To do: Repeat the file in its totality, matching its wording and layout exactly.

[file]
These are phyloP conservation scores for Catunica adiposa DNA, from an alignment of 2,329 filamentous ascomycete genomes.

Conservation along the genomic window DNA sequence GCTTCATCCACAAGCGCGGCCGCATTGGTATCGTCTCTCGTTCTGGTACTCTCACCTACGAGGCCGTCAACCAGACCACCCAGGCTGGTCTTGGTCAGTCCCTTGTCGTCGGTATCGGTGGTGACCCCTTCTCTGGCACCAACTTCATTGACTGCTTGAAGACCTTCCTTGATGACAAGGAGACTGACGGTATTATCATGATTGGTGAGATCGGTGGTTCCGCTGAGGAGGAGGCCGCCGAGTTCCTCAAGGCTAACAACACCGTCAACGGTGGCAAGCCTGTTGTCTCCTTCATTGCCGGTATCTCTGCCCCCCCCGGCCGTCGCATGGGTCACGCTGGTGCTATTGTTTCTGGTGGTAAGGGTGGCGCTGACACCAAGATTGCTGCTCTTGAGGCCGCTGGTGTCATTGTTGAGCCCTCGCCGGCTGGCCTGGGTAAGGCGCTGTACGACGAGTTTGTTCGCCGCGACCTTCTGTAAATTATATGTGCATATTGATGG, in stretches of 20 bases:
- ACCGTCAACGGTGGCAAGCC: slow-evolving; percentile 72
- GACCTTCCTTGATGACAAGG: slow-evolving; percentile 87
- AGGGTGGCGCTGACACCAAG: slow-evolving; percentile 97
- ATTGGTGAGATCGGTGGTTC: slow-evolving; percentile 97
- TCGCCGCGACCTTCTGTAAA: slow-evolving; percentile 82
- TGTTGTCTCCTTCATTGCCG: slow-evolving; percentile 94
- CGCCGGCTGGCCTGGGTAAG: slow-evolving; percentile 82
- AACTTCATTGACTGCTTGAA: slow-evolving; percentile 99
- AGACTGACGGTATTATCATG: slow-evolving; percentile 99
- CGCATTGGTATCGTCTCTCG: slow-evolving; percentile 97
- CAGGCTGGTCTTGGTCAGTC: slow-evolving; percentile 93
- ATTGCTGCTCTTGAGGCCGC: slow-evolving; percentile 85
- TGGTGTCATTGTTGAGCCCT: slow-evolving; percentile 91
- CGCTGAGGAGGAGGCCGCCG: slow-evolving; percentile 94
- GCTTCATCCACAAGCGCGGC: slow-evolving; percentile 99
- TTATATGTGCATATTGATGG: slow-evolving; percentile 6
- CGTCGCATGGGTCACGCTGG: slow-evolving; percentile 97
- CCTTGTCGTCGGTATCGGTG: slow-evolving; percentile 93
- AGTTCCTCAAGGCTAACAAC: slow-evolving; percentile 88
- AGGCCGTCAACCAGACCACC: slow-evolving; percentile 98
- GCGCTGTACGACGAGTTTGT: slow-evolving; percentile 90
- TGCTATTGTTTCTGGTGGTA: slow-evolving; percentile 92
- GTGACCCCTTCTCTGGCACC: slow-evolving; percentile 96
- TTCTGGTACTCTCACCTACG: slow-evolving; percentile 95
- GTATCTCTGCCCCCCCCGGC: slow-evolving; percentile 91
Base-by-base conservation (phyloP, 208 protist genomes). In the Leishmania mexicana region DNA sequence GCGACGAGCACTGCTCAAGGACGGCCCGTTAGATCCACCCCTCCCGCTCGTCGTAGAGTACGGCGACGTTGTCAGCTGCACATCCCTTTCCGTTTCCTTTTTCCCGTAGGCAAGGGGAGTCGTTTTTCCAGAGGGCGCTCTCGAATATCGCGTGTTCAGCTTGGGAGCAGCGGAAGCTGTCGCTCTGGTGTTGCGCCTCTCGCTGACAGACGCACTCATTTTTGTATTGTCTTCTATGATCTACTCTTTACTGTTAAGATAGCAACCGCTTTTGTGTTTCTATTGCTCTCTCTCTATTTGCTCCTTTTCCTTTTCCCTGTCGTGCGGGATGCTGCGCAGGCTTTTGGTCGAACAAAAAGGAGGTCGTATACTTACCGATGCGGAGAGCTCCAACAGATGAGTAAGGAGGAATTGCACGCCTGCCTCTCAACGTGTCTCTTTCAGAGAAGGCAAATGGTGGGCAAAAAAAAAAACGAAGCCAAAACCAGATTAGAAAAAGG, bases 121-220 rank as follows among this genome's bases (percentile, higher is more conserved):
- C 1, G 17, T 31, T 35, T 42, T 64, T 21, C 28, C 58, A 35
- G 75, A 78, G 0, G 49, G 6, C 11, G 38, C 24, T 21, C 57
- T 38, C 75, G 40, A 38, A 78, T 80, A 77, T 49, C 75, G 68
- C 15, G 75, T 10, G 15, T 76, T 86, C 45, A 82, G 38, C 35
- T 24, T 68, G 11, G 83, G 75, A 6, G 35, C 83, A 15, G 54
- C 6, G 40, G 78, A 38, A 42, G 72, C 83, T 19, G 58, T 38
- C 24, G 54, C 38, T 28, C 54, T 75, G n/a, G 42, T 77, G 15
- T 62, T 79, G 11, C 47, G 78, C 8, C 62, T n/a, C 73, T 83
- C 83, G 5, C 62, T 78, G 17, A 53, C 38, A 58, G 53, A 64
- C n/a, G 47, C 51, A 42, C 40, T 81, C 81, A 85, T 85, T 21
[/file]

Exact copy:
These are phyloP conservation scores for Catunica adiposa DNA, from an alignment of 2,329 filamentous ascomycete genomes.

Conservation along the genomic window DNA sequence GCTTCATCCACAAGCGCGGCCGCATTGGTATCGTCTCTCGTTCTGGTACTCTCACCTACGAGGCCGTCAACCAGACCACCCAGGCTGGTCTTGGTCAGTCCCTTGTCGTCGGTATCGGTGGTGACCCCTTCTCTGGCACCAACTTCATTGACTGCTTGAAGACCTTCCTTGATGACAAGGAGACTGACGGTATTATCATGATTGGTGAGATCGGTGGTTCCGCTGAGGAGGAGGCCGCCGAGTTCCTCAAGGCTAACAACACCGTCAACGGTGGCAAGCCTGTTGTCTCCTTCATTGCCGGTATCTCTGCCCCCCCCGGCCGTCGCATGGGTCACGCTGGTGCTATTGTTTCTGGTGGTAAGGGTGGCGCTGACACCAAGATTGCTGCTCTTGAGGCCGCTGGTGTCATTGTTGAGCCCTCGCCGGCTGGCCTGGGTAAGGCGCTGTACGACGAGTTTGTTCGCCGCGACCTTCTGTAAATTATATGTGCATATTGATGG, in stretches of 20 bases:
- ACCGTCAACGGTGGCAAGCC: slow-evolving; percentile 72
- GACCTTCCTTGATGACAAGG: slow-evolving; percentile 87
- AGGGTGGCGCTGACACCAAG: slow-evolving; percentile 97
- ATTGGTGAGATCGGTGGTTC: slow-evolving; percentile 97
- TCGCCGCGACCTTCTGTAAA: slow-evolving; percentile 82
- TGTTGTCTCCTTCATTGCCG: slow-evolving; percentile 94
- CGCCGGCTGGCCTGGGTAAG: slow-evolving; percentile 82
- AACTTCATTGACTGCTTGAA: slow-evolving; percentile 99
- AGACTGACGGTATTATCATG: slow-evolving; percentile 99
- CGCATTGGTATCGTCTCTCG: slow-evolving; percentile 97
- CAGGCTGGTCTTGGTCAGTC: slow-evolving; percentile 93
- ATTGCTGCTCTTGAGGCCGC: slow-evolving; percentile 85
- TGGTGTCATTGTTGAGCCCT: slow-evolving; percentile 91
- CGCTGAGGAGGAGGCCGCCG: slow-evolving; percentile 94
- GCTTCATCCACAAGCGCGGC: slow-evolving; percentile 99
- TTATATGTGCATATTGATGG: slow-evolving; percentile 6
- CGTCGCATGGGTCACGCTGG: slow-evolving; percentile 97
- CCTTGTCGTCGGTATCGGTG: slow-evolving; percentile 93
- AGTTCCTCAAGGCTAACAAC: slow-evolving; percentile 88
- AGGCCGTCAACCAGACCACC: slow-evolving; percentile 98
- GCGCTGTACGACGAGTTTGT: slow-evolving; percentile 90
- TGCTATTGTTTCTGGTGGTA: slow-evolving; percentile 92
- GTGACCCCTTCTCTGGCACC: slow-evolving; percentile 96
- TTCTGGTACTCTCACCTACG: slow-evolving; percentile 95
- GTATCTCTGCCCCCCCCGGC: slow-evolving; percentile 91
Base-by-base conservation (phyloP, 208 protist genomes). In the Leishmania mexicana region DNA sequence GCGACGAGCACTGCTCAAGGACGGCCCGTTAGATCCACCCCTCCCGCTCGTCGTAGAGTACGGCGACGTTGTCAGCTGCACATCCCTTTCCGTTTCCTTTTTCCCGTAGGCAAGGGGAGTCGTTTTTCCAGAGGGCGCTCTCGAATATCGCGTGTTCAGCTTGGGAGCAGCGGAAGCTGTCGCTCTGGTGTTGCGCCTCTCGCTGACAGACGCACTCATTTTTGTATTGTCTTCTATGATCTACTCTTTACTGTTAAGATAGCAACCGCTTTTGTGTTTCTATTGCTCTCTCTCTATTTGCTCCTTTTCCTTTTCCCTGTCGTGCGGGATGCTGCGCAGGCTTTTGGTCGAACAAAAAGGAGGTCGTATACTTACCGATGCGGAGAGCTCCAACAGATGAGTAAGGAGGAATTGCACGCCTGCCTCTCAACGTGTCTCTTTCAGAGAAGGCAAATGGTGGGCAAAAAAAAAAACGAAGCCAAAACCAGATTAGAAAAAGG, bases 121-220 rank as follows among this genome's bases (percentile, higher is more conserved):
- C 1, G 17, T 31, T 35, T 42, T 64, T 21, C 28, C 58, A 35
- G 75, A 78, G 0, G 49, G 6, C 11, G 38, C 24, T 21, C 57
- T 38, C 75, G 40, A 38, A 78, T 80, A 77, T 49, C 75, G 68
- C 15, G 75, T 10, G 15, T 76, T 86, C 45, A 82, G 38, C 35
- T 24, T 68, G 11, G 83, G 75, A 6, G 35, C 83, A 15, G 54
- C 6, G 40, G 78, A 38, A 42, G 72, C 83, T 19, G 58, T 38
- C 24, G 54, C 38, T 28, C 54, T 75, G n/a, G 42, T 77, G 15
- T 62, T 79, G 11, C 47, G 78, C 8, C 62, T n/a, C 73, T 83
- C 83, G 5, C 62, T 78, G 17, A 53, C 38, A 58, G 53, A 64
- C n/a, G 47, C 51, A 42, C 40, T 81, C 81, A 85, T 85, T 21